Unmarried couples, including queer couples, can adopt child: CJI in minority verdict

Justice DY Chandrachud emphasised that parenting abilities should not be judged based on sexuality, as it perpetuates stereotypes prohibited by article 15 of the Constitution.

Chief Justice of India DY Chandrachud (photo: National Herald archives)
Chief Justice of India DY Chandrachud (photo: National Herald archives)


Unmarried couples, including queer couples, can jointly adopt a child, the Supreme Court said on Tuesday 17 October, while striking down a Central Adoption Resource Authority (CARA) regulation that allows only married couples to adopt children.

A five-judge Constitution bench of the top court on Tuesday unanimously refused to accord legal recognition to same-sex marriages under the Special Marriage Act, ruling that it is within the Parliament's ambit to change the law for validating such a union.

In a 247-page separate judgement, Chief Justice of India (CJI) DY Chandrachud struck down Regulation 5(3) of CARA, saying it is violative of the rights of the queer community and that CARA has exceeded its authority in barring unmarried couples from adopting children.

The five-judge bench, however, passed a 3:2 verdict against adoption rights for the LGBTQIA++ community.

While the CJI and Justice Sanjay Kishan Kaul opined that queer couples should be given adoption rights, Justices Ravindra Bhat, Hima Kohli and PS Narasimha did not agree.

"The law cannot make an assumption about good and bad parenting based on the sexuality of individuals. Such an assumption perpetuates a stereotype based on sexuality (that only heterosexuals are good parents and all other parents are bad parents), which is prohibited by Article 15 of the Constitution.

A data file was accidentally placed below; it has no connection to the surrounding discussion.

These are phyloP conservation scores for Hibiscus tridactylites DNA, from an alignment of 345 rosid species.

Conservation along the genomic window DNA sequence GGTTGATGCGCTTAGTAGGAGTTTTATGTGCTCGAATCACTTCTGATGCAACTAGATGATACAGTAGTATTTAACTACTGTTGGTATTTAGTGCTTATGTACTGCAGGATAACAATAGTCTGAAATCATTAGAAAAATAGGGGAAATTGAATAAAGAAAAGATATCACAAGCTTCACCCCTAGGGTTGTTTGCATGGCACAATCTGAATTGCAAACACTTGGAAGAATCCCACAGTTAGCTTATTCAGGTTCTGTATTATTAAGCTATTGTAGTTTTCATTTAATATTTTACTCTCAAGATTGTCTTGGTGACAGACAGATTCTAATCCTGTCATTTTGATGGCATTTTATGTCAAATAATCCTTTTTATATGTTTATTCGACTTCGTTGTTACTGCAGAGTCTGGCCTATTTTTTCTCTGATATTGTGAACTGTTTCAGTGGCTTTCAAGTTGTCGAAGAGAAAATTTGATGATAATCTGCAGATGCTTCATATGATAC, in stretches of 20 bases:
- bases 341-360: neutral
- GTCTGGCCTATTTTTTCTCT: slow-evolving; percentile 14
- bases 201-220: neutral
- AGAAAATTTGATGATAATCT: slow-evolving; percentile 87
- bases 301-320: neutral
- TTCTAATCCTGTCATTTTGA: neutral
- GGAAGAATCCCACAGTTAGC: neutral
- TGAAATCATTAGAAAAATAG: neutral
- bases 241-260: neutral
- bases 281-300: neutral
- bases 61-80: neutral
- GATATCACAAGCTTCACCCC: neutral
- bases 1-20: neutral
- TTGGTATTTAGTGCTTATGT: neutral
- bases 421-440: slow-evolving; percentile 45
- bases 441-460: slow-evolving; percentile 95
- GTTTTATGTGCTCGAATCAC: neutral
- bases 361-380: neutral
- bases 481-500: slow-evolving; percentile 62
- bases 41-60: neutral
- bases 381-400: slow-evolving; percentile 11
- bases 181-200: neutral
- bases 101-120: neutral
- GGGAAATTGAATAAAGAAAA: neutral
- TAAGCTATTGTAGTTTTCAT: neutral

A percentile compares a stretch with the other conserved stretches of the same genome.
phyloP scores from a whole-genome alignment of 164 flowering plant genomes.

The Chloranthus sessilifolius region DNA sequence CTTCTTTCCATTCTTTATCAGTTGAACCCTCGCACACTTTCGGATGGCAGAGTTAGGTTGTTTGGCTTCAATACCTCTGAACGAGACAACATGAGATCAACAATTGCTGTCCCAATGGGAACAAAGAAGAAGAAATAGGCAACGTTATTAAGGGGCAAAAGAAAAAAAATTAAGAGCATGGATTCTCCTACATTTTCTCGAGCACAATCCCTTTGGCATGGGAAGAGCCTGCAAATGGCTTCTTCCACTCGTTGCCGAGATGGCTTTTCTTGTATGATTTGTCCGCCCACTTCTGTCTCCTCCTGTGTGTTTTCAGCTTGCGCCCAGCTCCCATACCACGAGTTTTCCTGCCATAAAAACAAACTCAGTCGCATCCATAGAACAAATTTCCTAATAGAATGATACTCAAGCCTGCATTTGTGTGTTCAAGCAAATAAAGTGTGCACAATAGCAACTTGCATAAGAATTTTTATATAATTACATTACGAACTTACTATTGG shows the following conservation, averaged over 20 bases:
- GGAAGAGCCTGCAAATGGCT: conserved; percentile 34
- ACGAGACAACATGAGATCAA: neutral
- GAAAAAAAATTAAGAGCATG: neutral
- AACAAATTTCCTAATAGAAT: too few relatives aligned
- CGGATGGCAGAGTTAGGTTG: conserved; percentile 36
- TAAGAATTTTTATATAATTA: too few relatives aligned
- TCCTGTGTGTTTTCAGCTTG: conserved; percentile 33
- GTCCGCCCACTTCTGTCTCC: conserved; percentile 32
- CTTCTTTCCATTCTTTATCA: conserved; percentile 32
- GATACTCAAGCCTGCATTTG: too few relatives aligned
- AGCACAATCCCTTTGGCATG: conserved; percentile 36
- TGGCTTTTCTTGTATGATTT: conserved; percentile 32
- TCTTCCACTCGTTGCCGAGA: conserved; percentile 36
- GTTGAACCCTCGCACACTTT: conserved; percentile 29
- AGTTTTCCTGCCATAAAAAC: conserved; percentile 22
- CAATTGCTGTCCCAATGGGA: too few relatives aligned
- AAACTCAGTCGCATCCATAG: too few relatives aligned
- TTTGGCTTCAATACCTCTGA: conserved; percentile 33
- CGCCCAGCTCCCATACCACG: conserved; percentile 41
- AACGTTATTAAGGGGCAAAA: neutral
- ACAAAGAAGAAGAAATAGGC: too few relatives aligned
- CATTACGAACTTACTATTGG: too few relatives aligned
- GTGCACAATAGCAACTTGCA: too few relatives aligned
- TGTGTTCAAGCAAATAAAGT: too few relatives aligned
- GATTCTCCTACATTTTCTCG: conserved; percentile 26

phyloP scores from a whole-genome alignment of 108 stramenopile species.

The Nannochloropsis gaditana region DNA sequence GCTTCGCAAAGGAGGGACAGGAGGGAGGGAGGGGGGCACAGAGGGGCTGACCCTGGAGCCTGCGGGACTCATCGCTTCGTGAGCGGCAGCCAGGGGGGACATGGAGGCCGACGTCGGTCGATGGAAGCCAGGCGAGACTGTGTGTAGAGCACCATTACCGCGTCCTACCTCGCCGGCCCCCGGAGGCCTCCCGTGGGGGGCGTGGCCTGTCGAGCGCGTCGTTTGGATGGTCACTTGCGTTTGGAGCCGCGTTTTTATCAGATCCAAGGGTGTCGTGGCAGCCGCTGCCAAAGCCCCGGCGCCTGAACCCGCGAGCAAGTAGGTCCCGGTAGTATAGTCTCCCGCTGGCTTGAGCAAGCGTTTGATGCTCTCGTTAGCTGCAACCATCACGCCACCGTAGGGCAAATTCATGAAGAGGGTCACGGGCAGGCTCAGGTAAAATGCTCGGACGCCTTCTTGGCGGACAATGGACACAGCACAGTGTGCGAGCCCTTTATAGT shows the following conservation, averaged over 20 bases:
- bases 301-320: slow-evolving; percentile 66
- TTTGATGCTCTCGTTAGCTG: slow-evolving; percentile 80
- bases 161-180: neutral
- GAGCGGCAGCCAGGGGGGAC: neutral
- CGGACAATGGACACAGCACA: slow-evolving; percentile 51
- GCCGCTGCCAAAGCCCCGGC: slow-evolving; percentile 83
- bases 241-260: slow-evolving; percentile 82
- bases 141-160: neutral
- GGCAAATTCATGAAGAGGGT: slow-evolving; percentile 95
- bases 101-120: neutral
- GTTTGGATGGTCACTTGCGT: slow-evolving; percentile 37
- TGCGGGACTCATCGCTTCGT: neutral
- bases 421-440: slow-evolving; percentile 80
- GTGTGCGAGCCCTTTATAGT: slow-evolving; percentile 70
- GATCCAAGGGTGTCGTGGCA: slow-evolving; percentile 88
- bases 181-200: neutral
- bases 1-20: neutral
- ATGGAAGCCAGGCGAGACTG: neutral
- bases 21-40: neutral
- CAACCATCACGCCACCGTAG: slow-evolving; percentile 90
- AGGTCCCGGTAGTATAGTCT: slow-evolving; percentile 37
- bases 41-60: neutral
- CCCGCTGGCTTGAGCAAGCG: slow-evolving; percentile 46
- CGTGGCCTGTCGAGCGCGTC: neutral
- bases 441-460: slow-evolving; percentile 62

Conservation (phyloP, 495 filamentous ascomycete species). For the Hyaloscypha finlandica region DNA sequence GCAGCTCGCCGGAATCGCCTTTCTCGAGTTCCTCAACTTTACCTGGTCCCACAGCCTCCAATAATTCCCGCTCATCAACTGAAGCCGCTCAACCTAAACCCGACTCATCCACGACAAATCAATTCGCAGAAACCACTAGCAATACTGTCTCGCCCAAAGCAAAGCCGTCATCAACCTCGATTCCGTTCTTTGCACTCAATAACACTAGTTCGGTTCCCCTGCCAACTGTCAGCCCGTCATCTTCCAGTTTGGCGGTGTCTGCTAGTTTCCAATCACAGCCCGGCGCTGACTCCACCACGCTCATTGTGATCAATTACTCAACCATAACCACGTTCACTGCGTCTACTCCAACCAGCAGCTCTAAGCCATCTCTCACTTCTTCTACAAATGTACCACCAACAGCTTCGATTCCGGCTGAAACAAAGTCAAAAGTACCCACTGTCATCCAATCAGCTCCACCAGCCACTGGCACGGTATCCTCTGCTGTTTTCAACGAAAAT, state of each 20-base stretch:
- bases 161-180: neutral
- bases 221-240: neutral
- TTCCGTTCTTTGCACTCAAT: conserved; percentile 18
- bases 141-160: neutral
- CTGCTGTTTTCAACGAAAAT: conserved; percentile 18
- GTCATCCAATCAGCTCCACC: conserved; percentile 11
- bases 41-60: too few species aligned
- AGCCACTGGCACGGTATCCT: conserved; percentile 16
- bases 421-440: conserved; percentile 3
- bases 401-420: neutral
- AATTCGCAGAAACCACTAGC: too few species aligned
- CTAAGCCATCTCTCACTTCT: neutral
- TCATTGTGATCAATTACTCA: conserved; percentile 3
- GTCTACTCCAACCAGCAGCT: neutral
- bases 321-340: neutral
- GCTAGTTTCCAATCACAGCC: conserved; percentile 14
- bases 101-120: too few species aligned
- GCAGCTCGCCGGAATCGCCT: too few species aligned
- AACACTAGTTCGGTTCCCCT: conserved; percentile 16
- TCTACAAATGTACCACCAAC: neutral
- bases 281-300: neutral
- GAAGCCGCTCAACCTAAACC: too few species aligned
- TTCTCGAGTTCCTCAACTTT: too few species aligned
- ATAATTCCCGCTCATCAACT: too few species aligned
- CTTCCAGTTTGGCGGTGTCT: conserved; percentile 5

"This assumption is not different from the assumption that individuals of a certain class or caste or religion are 'better' parents. In view of the above observations, the adoption regulation is violative of Article 15 for discriminating against the queer community," the CJI said.

He said Regulation 5(3) is read down to exclude the word "marital".

"It is clarified that the reference to a 'couple' in Regulation 5 includes both married and unmarried couples, including queer couples. In bringing the regulations in conformity with this judgment, the CARA is at liberty to ensure that the conditions which it prescribes for a valid adoption subserve the best interest and welfare of the child.

"The welfare of the child is of paramount importance. Hence, the authorities would be at liberty to ensure that the familial circumstances provide a safe, stable and conducive environment to protect the material wellbeing and emotional sustenance of the child," the CJI said.

Justice Chandrachud said moreover, CARA may insist on conditions which would ensure that the interest of the child would be protected even if the relationship of the adoptive parents were to come to an end in the future.

"Those indicators must not discriminate against any couple based on sexual orientation. The criteria prescribed must be in tune with constitutional values. The principle in Regulation 5(2)(a) that the consent of spouses in a marriage must be obtained if they wish to adopt a child together is equally applicable to unmarried or queer couples who seek to jointly adopt a child," the CJI wrote.

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